Nine of the top 10 traffic apps on Android and iPhone — including MapQuest Mobile, Telenav and Navigon — use the company’s information. Inrix also offers a free and premium version of its own mobile app which has recorded more than two million downloads on iPhone and Android and just arrived on the BlackBerry and Windows Phone 7.
In total, Mistele said that more than 100 million people every day use traffic data from Inrix. The company collects its data through mobile apps as well as real-time location and speed information coming in from taxi cabs, delivery vehicles, long-haul trucks and more.
Microsoft, as an incubator of the original predictive traffic technology, still receives royalties from Inrix. But Mistele points out that the deal “caps out” next year at which time Microsoft no longer will have any interest in Inrix.
Even with the cash infusion, Inrix plans to remain profitable. And the company — which just hired former Captaris and PivotLink executive Jeff deCilla as chief financial officer — is eyeing a public offering.
“We are certainly on the path of wanting to take this business public,” Mistele tells GeekWire.
Asked whether an IPO could occur this year, Mistele would only say that it plans to start the process “sooner, rather than later.”
Inrix last raised money four years ago, and the current funding brings total capital raised to $68 million. The $37 million marks one of the largest venture capital rounds in the state, surpassing the $30 million that Cheezburger raised in January.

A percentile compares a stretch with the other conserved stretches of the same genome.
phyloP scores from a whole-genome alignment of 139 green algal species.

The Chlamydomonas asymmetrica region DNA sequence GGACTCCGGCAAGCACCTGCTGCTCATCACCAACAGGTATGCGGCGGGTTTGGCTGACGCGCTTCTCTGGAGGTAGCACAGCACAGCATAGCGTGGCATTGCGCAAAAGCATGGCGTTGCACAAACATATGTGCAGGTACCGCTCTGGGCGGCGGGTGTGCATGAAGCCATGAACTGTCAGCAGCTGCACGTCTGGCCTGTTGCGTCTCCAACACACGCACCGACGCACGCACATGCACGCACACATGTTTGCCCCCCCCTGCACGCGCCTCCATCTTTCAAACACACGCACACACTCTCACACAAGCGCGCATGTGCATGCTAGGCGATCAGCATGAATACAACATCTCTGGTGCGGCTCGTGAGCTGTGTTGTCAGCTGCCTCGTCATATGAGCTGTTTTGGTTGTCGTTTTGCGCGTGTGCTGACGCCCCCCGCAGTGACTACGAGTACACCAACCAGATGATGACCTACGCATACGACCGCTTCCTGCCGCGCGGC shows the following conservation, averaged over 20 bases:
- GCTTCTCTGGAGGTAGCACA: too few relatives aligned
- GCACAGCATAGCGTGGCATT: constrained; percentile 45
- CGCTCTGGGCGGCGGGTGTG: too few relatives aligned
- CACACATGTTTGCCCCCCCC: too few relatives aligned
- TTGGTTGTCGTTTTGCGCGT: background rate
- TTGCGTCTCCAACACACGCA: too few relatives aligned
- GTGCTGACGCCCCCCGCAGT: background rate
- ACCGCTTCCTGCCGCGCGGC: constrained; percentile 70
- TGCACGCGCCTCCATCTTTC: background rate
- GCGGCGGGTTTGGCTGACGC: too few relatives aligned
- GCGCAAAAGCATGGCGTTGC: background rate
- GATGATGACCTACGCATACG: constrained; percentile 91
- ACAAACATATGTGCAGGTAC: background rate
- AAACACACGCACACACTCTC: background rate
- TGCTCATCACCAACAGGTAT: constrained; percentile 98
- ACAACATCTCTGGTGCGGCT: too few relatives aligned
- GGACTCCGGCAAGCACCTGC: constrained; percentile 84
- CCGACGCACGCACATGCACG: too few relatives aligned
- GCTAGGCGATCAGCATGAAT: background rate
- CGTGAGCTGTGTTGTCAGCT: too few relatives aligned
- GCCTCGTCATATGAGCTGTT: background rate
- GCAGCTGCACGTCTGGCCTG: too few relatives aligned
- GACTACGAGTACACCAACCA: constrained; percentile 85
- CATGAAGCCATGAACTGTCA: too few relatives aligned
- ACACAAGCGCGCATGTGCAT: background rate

As a B2B company, Mistele said that Inrix doesn’t get the attention of the Cheezburgers or Redfins of the world. But he said Inrix is helping to change the way people access traffic information in the car.
“If you look at the connected car and look at digital content going to cars down the road … we are the cloud service provider on the four largest companies creating these type of connected devices in the car,” said Mistele. “It is not a consumer brand …. but we are kind of the Intel powering all of these things and very few people know that we reach 100 million consumers a day with our data.”
Other backers of the company include August Capital and Green Growth Fund. No one from Kleiner Perkins is joining the board as result of the deal, with Mistele saying that the ownership percentage of the firm didn’t justify a board seat.
Inrix employs 100 people, and Mistele projects that it will likely double staff by the end of 2012.
It competes against TomTom and a European company by the name of ITIS Holdings. Its largest rival is Nokia-backed Navteq. But, because of the issues facing the Finnish mobile phone company, Mistele believes that Inrix is in a good position to capitalize.
“We are fortunate that it is not like social networking where there are 200 (competitors). There are only half a dozen that matter worldwide,” he said. “Right now, given our growth and the number of customers, we are arguably in the lead. And what we are trying to do now, as TomTom and Nokia are going through their issues, we are trying to capitalize on that and expand worldwide.”
After all, Mistele said that customers such as Ford, Toyota and Audi are looking for global providers of information.